Conclusions 

The current research project served as an initial look at problems facing beginning language learners in an intensive foreign language program. The study was intentionally limited in scope because of its exploratory nature. As such, findings are limited to the current population, which consisted of beginning Arabic learners in an intensive language program experiencing learning difficulties. While trends suggested that learners experienced similar obstacles, future research should be expanded to include different languages and proficiency levels.

Future researchers should explore if and how the four major themes of vocabulary, aural discrimination, stress, and self-management are interconnected. To advance practical applications of theory, future research should include how researchers can employ the S2R model effectively to develop a more encompassing approach to guiding students towards strategic learning by addressing metastrategies and strategies in relation to learners’ needs.

This study used the basic elements of the S2R model as a framework to understand learner difficulties. While the goal of language counseling remains to offer individual students tailored strategy instruction, initial findings suggest that trends exist. Awareness of trends could inform the pre- and in-service training  which language counselors receive. At a minimum, counselors should be cognizant of the common problem areas learners experience in a particular program and be prepared with appropriate metastrategies, strategies, and resources.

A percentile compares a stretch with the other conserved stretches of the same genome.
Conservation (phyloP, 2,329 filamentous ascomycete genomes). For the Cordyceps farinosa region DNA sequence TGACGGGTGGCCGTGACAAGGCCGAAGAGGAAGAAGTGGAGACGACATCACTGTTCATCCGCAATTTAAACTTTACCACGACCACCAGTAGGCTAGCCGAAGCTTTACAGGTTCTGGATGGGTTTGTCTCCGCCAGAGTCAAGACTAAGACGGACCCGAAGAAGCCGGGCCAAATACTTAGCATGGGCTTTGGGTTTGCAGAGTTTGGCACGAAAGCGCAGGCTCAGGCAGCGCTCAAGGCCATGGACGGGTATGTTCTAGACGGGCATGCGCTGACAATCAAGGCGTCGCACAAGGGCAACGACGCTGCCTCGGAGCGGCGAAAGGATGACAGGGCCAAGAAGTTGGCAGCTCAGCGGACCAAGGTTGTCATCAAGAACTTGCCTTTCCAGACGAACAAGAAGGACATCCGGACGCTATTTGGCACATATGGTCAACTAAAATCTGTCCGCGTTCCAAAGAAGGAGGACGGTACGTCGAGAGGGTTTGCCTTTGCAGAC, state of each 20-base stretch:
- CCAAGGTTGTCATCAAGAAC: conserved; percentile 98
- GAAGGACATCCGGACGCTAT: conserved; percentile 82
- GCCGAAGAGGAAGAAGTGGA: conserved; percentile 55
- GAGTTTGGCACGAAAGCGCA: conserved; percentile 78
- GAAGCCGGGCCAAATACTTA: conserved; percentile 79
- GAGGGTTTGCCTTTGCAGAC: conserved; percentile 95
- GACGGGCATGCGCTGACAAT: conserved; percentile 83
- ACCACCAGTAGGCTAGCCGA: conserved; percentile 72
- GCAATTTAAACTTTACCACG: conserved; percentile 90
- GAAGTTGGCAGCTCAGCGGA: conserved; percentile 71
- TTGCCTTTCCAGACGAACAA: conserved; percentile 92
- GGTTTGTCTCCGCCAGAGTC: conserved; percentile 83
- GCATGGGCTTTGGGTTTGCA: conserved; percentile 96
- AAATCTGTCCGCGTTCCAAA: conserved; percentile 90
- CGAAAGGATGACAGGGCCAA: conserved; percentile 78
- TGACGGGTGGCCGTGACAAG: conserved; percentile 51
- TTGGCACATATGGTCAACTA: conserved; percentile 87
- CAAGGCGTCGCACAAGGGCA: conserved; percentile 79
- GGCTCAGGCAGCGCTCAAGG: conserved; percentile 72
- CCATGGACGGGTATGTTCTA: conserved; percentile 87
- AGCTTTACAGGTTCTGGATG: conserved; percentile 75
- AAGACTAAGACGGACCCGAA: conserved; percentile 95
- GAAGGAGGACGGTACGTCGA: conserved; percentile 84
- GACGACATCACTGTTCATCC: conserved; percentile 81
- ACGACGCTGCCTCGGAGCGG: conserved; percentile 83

Notes on the contributor

Erin O’Reilly is an Associate Professor at the Defense Language Institute Foreign Language Center. Her research interests include language learning counseling, affective variables and strategy use, and learner autonomy. Contents of this paper are not necessarily the official views of, or endorsed by, the U.S. Government, DoD, Department of the Army, or DLIFLC.